Maybe there’s no such thing as a Week 6 Must Win in the NFL, but this was taking on that look. After three quarters the touted-for-the-Super-Bowl Falcons trailed Carolina, which had won three of its past 19 games, and seemed transfixed by the rookie Cam Newton.
“We really needed to step up the intensity,” said defensive lineman Corey Peters, whose one-handed snatch of a Newton screen finally broke the Camster’s spell. “He was able to stand back there way too long.”
In those moments when Newton was standing and delivering, it seemed appropriate to run some sums. Lose this and the Falcons would be 2-4. Lose in Detroit next week, 2-5. Lose to Indianapolis after the bye … that won’t happen, so 3-5. Lose to New Orleans here on Nov. 10 and it’s 3-6 and desperation time. And besides: If you can’t beat Carolina at your place, who can you beat?
Moot point now. The Falcons played their best fourth quarter of 2011 — admittedly, that’s not the stiffest of competitions — and won by two touchdowns. “We showed good resolve today,” Matt Ryan said, but even Our Matty of the Platitude wouldn’t dare to use the word “great. This was a workmanlike victory, nothing more.
The Falcons didn’t take out any frustrations on one of the NFL’s worst aggregations. They spent most of the day getting more frustrated. After Carolina converted a particularly egregious third down — the Panthers were 8-of-10 on those through three quarters — head coach Mike Smith could be seen shouting and waving his playcard in the general direction of defensive coordinator Brian VanGorder. (It’s possible Smitty could have been yelling at someone in the booth, but it seemed apparent he wasn’t reciting, “Ode on a Grecian Urn.”)
Only in the fourth quarter did VanGorder begin to urn … uh, earn … his salary, and even the much-maligned offensive coordinator Mike Mularkey — we should change his nickname from Double M to Quadruple M — did the business. The Falcons ran Michael Turner at Carolina, and this bit of Mularkey was dipped in acuity: Carolina entered with the league’s sixth-worst run defense.
Smith spoke afterward of getting “back on track” and “finding our DNA [meaning the running game],” but we can’t know if this was the usual happy talk or an actual corner turned. This was, after all, Carolina.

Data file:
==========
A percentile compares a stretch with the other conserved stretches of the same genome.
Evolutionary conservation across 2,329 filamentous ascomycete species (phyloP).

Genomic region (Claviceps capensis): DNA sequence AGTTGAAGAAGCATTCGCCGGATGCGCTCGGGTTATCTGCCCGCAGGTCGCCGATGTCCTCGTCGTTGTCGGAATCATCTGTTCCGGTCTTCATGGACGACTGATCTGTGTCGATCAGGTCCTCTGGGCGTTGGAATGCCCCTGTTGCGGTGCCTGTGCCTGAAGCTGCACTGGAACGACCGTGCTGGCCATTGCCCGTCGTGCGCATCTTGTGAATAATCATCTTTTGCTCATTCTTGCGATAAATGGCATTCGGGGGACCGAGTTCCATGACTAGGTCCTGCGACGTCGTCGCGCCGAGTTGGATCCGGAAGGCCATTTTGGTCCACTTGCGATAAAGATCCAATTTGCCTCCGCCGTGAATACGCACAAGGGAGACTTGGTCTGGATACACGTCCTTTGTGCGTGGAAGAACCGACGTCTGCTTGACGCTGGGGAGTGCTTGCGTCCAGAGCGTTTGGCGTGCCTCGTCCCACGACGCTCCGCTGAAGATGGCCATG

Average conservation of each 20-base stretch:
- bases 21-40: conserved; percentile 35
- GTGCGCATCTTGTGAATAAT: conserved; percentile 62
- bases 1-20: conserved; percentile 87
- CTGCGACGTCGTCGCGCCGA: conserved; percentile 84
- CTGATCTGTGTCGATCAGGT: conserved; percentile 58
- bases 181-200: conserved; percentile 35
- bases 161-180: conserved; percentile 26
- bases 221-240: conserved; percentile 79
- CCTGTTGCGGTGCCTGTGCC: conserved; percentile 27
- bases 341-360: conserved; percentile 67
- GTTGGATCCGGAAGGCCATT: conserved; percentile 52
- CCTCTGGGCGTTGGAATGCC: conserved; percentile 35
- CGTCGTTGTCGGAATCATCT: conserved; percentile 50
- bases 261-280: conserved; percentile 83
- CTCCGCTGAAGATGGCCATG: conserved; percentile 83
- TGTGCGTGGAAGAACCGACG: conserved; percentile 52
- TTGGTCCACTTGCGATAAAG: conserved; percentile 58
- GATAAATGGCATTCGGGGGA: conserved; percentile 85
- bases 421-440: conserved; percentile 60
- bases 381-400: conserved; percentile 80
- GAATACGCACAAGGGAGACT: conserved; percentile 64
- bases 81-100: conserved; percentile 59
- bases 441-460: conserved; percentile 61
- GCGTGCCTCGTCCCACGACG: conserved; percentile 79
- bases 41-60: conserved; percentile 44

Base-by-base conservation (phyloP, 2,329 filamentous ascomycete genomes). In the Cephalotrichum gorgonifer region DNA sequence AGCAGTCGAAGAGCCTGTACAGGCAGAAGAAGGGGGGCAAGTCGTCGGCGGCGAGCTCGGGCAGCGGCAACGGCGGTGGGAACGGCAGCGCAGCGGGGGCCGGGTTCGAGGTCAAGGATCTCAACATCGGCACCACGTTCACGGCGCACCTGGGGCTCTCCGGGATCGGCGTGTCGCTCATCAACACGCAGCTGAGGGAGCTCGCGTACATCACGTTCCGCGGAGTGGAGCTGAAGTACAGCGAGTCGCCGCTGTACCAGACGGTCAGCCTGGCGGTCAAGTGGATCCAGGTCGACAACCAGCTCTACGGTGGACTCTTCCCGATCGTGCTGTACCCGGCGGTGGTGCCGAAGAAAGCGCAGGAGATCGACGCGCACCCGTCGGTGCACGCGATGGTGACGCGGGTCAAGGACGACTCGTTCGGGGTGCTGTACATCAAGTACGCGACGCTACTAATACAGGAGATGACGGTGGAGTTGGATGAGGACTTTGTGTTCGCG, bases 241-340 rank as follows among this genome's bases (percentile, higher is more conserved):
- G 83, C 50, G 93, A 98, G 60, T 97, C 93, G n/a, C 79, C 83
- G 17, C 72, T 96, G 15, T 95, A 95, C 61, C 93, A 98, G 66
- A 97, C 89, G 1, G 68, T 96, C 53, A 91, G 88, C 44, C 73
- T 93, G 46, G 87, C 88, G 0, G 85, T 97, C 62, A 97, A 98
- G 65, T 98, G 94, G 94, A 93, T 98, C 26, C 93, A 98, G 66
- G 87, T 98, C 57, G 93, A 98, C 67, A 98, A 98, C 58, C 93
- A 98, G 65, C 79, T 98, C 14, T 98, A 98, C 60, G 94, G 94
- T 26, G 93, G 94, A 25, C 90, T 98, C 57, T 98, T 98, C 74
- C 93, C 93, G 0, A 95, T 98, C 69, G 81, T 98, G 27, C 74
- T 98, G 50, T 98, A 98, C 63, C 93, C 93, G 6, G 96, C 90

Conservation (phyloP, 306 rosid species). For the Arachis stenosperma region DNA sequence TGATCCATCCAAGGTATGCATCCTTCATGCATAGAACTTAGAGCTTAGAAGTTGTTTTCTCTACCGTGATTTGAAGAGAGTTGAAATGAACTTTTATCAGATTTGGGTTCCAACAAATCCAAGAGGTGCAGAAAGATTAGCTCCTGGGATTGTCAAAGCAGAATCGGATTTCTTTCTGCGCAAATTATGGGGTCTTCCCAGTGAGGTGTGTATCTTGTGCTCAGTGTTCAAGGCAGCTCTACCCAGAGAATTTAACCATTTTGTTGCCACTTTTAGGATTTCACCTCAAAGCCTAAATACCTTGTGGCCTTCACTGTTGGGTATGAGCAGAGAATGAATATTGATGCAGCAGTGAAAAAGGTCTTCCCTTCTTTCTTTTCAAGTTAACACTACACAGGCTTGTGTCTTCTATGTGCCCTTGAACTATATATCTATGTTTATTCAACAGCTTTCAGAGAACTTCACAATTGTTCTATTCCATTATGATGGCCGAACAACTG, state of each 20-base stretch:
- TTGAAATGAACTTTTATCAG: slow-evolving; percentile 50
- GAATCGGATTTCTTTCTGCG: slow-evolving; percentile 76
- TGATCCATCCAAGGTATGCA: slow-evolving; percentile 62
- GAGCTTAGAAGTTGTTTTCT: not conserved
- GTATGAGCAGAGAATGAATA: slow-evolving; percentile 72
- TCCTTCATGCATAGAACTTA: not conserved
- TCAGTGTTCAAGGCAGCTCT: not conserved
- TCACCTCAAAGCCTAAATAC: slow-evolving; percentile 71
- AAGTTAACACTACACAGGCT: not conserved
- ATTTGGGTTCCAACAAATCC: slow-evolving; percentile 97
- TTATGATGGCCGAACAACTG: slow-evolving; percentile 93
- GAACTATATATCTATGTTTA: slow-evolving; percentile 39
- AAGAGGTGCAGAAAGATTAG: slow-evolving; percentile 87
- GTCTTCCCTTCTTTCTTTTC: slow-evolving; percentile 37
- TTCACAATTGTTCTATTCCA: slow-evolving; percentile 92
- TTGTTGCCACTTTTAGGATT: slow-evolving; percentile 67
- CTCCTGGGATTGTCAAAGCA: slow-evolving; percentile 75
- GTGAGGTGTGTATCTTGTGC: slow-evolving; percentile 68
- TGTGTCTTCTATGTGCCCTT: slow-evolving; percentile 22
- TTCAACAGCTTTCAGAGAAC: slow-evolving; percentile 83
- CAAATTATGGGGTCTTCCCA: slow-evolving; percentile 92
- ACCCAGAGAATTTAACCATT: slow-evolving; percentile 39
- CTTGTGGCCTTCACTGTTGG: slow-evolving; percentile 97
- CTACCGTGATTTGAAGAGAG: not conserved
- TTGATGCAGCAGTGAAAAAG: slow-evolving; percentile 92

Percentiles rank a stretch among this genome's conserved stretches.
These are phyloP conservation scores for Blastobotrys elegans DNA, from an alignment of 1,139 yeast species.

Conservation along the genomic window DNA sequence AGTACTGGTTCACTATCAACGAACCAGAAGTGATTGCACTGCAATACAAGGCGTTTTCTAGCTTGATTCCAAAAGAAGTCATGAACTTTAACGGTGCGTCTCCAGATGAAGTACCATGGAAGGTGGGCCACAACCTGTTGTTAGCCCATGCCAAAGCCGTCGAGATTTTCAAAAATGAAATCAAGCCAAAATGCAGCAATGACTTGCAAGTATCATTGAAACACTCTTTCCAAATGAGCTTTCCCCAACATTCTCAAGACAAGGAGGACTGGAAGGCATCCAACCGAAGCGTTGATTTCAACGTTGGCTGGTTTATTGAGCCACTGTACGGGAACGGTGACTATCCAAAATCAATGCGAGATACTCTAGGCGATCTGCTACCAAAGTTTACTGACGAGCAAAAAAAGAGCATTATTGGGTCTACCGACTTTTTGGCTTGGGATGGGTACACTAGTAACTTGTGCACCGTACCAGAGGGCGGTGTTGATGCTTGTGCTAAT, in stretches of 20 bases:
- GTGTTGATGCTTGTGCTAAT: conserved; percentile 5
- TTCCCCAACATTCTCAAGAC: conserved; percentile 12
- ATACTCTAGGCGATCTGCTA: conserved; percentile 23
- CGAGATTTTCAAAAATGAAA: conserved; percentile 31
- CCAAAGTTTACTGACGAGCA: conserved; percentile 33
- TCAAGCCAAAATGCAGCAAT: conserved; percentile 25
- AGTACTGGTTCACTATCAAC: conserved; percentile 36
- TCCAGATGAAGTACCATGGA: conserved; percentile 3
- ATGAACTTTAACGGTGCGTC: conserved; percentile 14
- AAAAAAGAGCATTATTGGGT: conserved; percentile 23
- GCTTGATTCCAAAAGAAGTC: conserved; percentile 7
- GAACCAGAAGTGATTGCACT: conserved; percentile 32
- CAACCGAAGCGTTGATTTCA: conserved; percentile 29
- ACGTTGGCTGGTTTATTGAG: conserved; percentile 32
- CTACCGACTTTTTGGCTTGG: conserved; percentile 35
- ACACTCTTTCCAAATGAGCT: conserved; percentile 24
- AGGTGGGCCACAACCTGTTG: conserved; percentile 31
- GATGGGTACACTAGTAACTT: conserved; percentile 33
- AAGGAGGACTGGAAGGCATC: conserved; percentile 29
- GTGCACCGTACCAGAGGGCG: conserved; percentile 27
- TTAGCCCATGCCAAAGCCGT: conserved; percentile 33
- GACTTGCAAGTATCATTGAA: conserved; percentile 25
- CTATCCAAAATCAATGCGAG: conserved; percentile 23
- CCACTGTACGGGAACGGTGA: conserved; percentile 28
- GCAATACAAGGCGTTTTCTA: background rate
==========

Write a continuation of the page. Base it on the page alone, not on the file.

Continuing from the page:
“Turn on the film,” said center Todd McClure, the Falcon least apt to blow smoke. “They’re not the Carolina of last year. That’s a team that’s going to be good down the road.”
And this game? After those three indifferent quarters, hadn’t it mushroomed into something bigger than advertised? “I totally agree,” McClure said. “For the mental state of this team — this could have put us behind the 8-ball. But this type of win could give us momentum.”
It could, yeah. After six games, however, the 2011 Falcons have managed few gains and consolidated none. Their week-by-week worksheet: Loss, win, loss, win, loss, win.
About that DNA: Turner rushed for 139 yards on 27 carries, but it’s unclear how that might square with the Falcons’ vision of becoming more “explosive.” Julio Jones didn’t play due to an injury. Roddy White caught two passes for 21 yards, Tony Gonzalez three for 29. Only Ryan’s terrific throw-while-getting-rocked to Harry Douglas inside the final 10 minutes could be considered a vital downfield connection, and it spawned the go-ahead touchdown.
In sum, the Falcons have spent six weeks making us wonder just how good they are. They haven’t beaten anybody who’s above .500. They entered Sunday’s game 19th in total offense and 24th in total defense. (And got outgained by 43 yards by Carolina.) We’ve seen little to make us believe this is a playoff team, let alone a champion-in-waiting.
Maybe this fourth quarter was the beginning of the road to eminence. “The key word for this week was ‘finish’,” said cornerback Brent Grimes, “and I think we got that accomplished.”
The finish was fine. The Falcons won, which always beats losing. On this given Sunday, they got a little better. They still haven’t gotten well.
By Mark Bradley